Tucker Carlson weighed in Monday night on the Jussie Smollett case, arguing the media and the left wanted to immediately believe the "Empire" actor had been attacked by racist, bigoted Trump supporters.

"Smollett’s story had everything. The national media long ago gave up the pretense of gathering news. Journalism is now explicitly a political job. The point is to enforce cultural orthodoxies and punish enemies. Jussie Smollett was the perfect vehicle for both," said Carlson. 

He asked why the national media has focused relatively little attention on the nearly 3,000 shootings that occurred in Chicago last year, where Smollett claimed he was assaulted. 

"None of Chicago's 3,000 shootings were even half as useful as Smollett's story," said Carlson.


Webb on Reaction to Jussie Smollett Claims: 'It's About Pushing a Narrative'



Carlson likened the story to the false claim of rape by a teenager named Tawana Brawley in 1987. Flanked by Rev. Al Sharpton, 15-year-old Brawley claimed a group of white men raped her, put her in a trash bag and scrawled racial slurs on her body.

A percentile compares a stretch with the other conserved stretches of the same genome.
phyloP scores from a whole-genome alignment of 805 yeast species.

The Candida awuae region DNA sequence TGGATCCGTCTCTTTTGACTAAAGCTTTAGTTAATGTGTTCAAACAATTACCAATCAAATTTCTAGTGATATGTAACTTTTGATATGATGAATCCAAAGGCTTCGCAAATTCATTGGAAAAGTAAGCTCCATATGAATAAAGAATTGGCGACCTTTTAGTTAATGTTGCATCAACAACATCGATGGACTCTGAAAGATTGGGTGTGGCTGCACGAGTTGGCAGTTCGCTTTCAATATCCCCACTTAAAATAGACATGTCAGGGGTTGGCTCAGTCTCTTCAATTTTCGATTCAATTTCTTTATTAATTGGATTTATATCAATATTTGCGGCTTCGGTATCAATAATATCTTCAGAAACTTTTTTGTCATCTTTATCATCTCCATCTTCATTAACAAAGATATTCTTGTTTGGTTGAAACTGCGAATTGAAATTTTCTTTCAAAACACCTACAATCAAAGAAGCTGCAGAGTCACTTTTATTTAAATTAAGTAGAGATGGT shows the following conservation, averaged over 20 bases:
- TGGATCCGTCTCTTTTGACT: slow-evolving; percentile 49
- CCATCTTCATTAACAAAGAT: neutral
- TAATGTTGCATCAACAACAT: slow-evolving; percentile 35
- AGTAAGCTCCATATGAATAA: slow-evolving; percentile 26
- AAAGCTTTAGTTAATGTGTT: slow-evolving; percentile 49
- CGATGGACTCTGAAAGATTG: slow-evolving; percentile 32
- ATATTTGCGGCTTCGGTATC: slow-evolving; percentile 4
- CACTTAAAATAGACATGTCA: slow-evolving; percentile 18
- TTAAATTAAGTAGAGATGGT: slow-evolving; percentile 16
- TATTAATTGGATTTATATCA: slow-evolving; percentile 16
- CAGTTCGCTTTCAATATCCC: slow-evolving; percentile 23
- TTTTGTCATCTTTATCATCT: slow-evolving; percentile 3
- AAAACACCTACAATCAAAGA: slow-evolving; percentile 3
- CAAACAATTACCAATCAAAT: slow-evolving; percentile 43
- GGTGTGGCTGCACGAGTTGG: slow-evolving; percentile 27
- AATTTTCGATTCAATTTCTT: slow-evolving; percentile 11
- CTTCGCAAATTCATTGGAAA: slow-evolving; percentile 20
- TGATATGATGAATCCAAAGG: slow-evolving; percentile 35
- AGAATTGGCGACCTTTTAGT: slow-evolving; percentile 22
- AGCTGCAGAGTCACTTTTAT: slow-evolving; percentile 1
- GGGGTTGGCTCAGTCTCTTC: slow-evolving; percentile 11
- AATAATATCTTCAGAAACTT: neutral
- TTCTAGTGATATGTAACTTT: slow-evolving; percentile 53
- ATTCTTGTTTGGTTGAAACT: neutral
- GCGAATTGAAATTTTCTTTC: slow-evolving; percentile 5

Carlson noted that the allegations dominated national headlines for a year and stoked tensions along racial lines in New York City. Though Sharpton was ordered by a judge to pay damages for advancing the hoax, his career gradually ascended, Carlson explained. 

According to visitor logs, Sharpton visited the Obama White House more than 80 times and now has a show on MSNBC, while never apologizing or acknowledging the harm of the Brawley hoax.

"Hate hoaxes make ethnic groups fear and distrust each other.  That is a dangerous thing to do in a country that is becoming more diverse by the day," said Carlson. 

Watch the full monologue above and learn more about the Brawley case in the Fox Nation documentary "Scandalous: The Mysterious Case of Tawana Brawley." Sign up for a free trial on Fox Nation to watch the show and much more!


'He Stained the League': Tomi Lahren on Colin Kaepernick's Settlement With NFL

Rush: 2020 Dem Race Will Be 'Very Entertaining' as 'They Try to Out-Extreme Each Other'